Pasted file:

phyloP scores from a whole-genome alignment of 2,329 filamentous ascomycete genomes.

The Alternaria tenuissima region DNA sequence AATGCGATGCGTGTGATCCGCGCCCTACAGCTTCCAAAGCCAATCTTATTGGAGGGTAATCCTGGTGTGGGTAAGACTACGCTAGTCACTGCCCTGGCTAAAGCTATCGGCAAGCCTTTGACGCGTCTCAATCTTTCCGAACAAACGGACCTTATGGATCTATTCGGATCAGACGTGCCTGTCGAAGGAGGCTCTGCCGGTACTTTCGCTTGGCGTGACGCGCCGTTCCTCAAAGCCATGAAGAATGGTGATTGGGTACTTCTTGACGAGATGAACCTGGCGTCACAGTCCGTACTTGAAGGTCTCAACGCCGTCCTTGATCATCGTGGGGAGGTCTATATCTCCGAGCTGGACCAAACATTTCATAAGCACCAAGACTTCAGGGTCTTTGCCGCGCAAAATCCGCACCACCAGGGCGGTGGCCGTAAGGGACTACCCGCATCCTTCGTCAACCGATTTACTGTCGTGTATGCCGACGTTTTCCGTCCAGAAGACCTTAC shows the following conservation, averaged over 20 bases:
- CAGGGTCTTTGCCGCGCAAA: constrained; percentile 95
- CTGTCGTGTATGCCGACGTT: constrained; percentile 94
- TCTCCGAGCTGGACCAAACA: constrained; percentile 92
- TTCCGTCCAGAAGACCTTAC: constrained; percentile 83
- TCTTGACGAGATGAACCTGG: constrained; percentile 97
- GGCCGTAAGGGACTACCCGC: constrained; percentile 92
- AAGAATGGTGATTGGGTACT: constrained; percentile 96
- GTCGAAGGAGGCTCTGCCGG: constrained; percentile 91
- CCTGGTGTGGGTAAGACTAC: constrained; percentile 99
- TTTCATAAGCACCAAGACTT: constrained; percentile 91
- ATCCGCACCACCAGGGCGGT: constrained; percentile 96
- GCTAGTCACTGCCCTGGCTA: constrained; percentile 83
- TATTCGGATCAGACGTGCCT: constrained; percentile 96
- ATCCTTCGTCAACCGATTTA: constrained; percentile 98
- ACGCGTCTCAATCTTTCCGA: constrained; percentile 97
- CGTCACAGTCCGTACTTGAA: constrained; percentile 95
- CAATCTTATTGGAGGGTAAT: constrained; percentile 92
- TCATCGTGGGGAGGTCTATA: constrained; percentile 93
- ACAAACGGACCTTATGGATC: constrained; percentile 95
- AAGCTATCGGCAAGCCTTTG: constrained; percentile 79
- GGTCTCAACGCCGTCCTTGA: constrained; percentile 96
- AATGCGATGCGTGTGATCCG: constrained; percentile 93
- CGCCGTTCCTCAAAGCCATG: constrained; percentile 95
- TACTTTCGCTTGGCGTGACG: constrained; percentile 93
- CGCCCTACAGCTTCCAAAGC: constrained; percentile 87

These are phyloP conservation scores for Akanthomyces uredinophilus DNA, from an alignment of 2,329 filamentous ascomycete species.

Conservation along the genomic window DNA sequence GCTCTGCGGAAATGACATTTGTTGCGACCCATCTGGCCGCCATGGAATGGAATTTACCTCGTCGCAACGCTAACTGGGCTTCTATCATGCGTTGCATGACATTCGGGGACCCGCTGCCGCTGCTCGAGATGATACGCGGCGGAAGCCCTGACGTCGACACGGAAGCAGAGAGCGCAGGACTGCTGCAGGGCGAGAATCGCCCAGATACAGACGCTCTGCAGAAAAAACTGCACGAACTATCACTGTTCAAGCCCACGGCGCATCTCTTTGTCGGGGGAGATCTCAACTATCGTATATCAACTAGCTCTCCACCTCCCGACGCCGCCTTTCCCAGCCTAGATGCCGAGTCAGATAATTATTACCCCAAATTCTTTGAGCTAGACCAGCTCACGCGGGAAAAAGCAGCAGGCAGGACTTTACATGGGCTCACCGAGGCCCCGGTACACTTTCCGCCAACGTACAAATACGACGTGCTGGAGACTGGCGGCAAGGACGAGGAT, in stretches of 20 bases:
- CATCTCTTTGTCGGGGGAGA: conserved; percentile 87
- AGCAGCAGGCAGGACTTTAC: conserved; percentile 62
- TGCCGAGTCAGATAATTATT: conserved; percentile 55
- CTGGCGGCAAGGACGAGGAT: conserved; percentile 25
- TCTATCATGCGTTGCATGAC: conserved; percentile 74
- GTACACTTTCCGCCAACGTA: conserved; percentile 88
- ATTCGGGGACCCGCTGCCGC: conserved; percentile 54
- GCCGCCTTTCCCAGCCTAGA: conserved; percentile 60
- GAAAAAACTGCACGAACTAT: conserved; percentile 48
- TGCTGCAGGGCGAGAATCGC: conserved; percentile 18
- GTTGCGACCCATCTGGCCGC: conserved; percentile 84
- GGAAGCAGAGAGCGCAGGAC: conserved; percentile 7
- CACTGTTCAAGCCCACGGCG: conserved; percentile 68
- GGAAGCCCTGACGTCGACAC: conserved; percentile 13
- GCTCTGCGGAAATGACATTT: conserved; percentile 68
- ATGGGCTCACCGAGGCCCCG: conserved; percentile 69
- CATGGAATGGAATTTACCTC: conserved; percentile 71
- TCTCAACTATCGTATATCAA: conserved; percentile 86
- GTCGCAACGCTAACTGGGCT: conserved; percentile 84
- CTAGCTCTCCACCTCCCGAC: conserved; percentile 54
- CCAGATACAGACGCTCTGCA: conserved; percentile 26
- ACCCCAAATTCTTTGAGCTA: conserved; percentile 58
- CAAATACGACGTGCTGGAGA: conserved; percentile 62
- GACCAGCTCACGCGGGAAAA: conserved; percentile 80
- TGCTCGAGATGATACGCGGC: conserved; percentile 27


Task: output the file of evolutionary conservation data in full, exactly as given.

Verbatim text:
phyloP scores from a whole-genome alignment of 2,329 filamentous ascomycete genomes.

The Alternaria tenuissima region DNA sequence AATGCGATGCGTGTGATCCGCGCCCTACAGCTTCCAAAGCCAATCTTATTGGAGGGTAATCCTGGTGTGGGTAAGACTACGCTAGTCACTGCCCTGGCTAAAGCTATCGGCAAGCCTTTGACGCGTCTCAATCTTTCCGAACAAACGGACCTTATGGATCTATTCGGATCAGACGTGCCTGTCGAAGGAGGCTCTGCCGGTACTTTCGCTTGGCGTGACGCGCCGTTCCTCAAAGCCATGAAGAATGGTGATTGGGTACTTCTTGACGAGATGAACCTGGCGTCACAGTCCGTACTTGAAGGTCTCAACGCCGTCCTTGATCATCGTGGGGAGGTCTATATCTCCGAGCTGGACCAAACATTTCATAAGCACCAAGACTTCAGGGTCTTTGCCGCGCAAAATCCGCACCACCAGGGCGGTGGCCGTAAGGGACTACCCGCATCCTTCGTCAACCGATTTACTGTCGTGTATGCCGACGTTTTCCGTCCAGAAGACCTTAC shows the following conservation, averaged over 20 bases:
- CAGGGTCTTTGCCGCGCAAA: constrained; percentile 95
- CTGTCGTGTATGCCGACGTT: constrained; percentile 94
- TCTCCGAGCTGGACCAAACA: constrained; percentile 92
- TTCCGTCCAGAAGACCTTAC: constrained; percentile 83
- TCTTGACGAGATGAACCTGG: constrained; percentile 97
- GGCCGTAAGGGACTACCCGC: constrained; percentile 92
- AAGAATGGTGATTGGGTACT: constrained; percentile 96
- GTCGAAGGAGGCTCTGCCGG: constrained; percentile 91
- CCTGGTGTGGGTAAGACTAC: constrained; percentile 99
- TTTCATAAGCACCAAGACTT: constrained; percentile 91
- ATCCGCACCACCAGGGCGGT: constrained; percentile 96
- GCTAGTCACTGCCCTGGCTA: constrained; percentile 83
- TATTCGGATCAGACGTGCCT: constrained; percentile 96
- ATCCTTCGTCAACCGATTTA: constrained; percentile 98
- ACGCGTCTCAATCTTTCCGA: constrained; percentile 97
- CGTCACAGTCCGTACTTGAA: constrained; percentile 95
- CAATCTTATTGGAGGGTAAT: constrained; percentile 92
- TCATCGTGGGGAGGTCTATA: constrained; percentile 93
- ACAAACGGACCTTATGGATC: constrained; percentile 95
- AAGCTATCGGCAAGCCTTTG: constrained; percentile 79
- GGTCTCAACGCCGTCCTTGA: constrained; percentile 96
- AATGCGATGCGTGTGATCCG: constrained; percentile 93
- CGCCGTTCCTCAAAGCCATG: constrained; percentile 95
- TACTTTCGCTTGGCGTGACG: constrained; percentile 93
- CGCCCTACAGCTTCCAAAGC: constrained; percentile 87

These are phyloP conservation scores for Akanthomyces uredinophilus DNA, from an alignment of 2,329 filamentous ascomycete species.

Conservation along the genomic window DNA sequence GCTCTGCGGAAATGACATTTGTTGCGACCCATCTGGCCGCCATGGAATGGAATTTACCTCGTCGCAACGCTAACTGGGCTTCTATCATGCGTTGCATGACATTCGGGGACCCGCTGCCGCTGCTCGAGATGATACGCGGCGGAAGCCCTGACGTCGACACGGAAGCAGAGAGCGCAGGACTGCTGCAGGGCGAGAATCGCCCAGATACAGACGCTCTGCAGAAAAAACTGCACGAACTATCACTGTTCAAGCCCACGGCGCATCTCTTTGTCGGGGGAGATCTCAACTATCGTATATCAACTAGCTCTCCACCTCCCGACGCCGCCTTTCCCAGCCTAGATGCCGAGTCAGATAATTATTACCCCAAATTCTTTGAGCTAGACCAGCTCACGCGGGAAAAAGCAGCAGGCAGGACTTTACATGGGCTCACCGAGGCCCCGGTACACTTTCCGCCAACGTACAAATACGACGTGCTGGAGACTGGCGGCAAGGACGAGGAT, in stretches of 20 bases:
- CATCTCTTTGTCGGGGGAGA: conserved; percentile 87
- AGCAGCAGGCAGGACTTTAC: conserved; percentile 62
- TGCCGAGTCAGATAATTATT: conserved; percentile 55
- CTGGCGGCAAGGACGAGGAT: conserved; percentile 25
- TCTATCATGCGTTGCATGAC: conserved; percentile 74
- GTACACTTTCCGCCAACGTA: conserved; percentile 88
- ATTCGGGGACCCGCTGCCGC: conserved; percentile 54
- GCCGCCTTTCCCAGCCTAGA: conserved; percentile 60
- GAAAAAACTGCACGAACTAT: conserved; percentile 48
- TGCTGCAGGGCGAGAATCGC: conserved; percentile 18
- GTTGCGACCCATCTGGCCGC: conserved; percentile 84
- GGAAGCAGAGAGCGCAGGAC: conserved; percentile 7
- CACTGTTCAAGCCCACGGCG: conserved; percentile 68
- GGAAGCCCTGACGTCGACAC: conserved; percentile 13
- GCTCTGCGGAAATGACATTT: conserved; percentile 68
- ATGGGCTCACCGAGGCCCCG: conserved; percentile 69
- CATGGAATGGAATTTACCTC: conserved; percentile 71
- TCTCAACTATCGTATATCAA: conserved; percentile 86
- GTCGCAACGCTAACTGGGCT: conserved; percentile 84
- CTAGCTCTCCACCTCCCGAC: conserved; percentile 54
- CCAGATACAGACGCTCTGCA: conserved; percentile 26
- ACCCCAAATTCTTTGAGCTA: conserved; percentile 58
- CAAATACGACGTGCTGGAGA: conserved; percentile 62
- GACCAGCTCACGCGGGAAAA: conserved; percentile 80
- TGCTCGAGATGATACGCGGC: conserved; percentile 27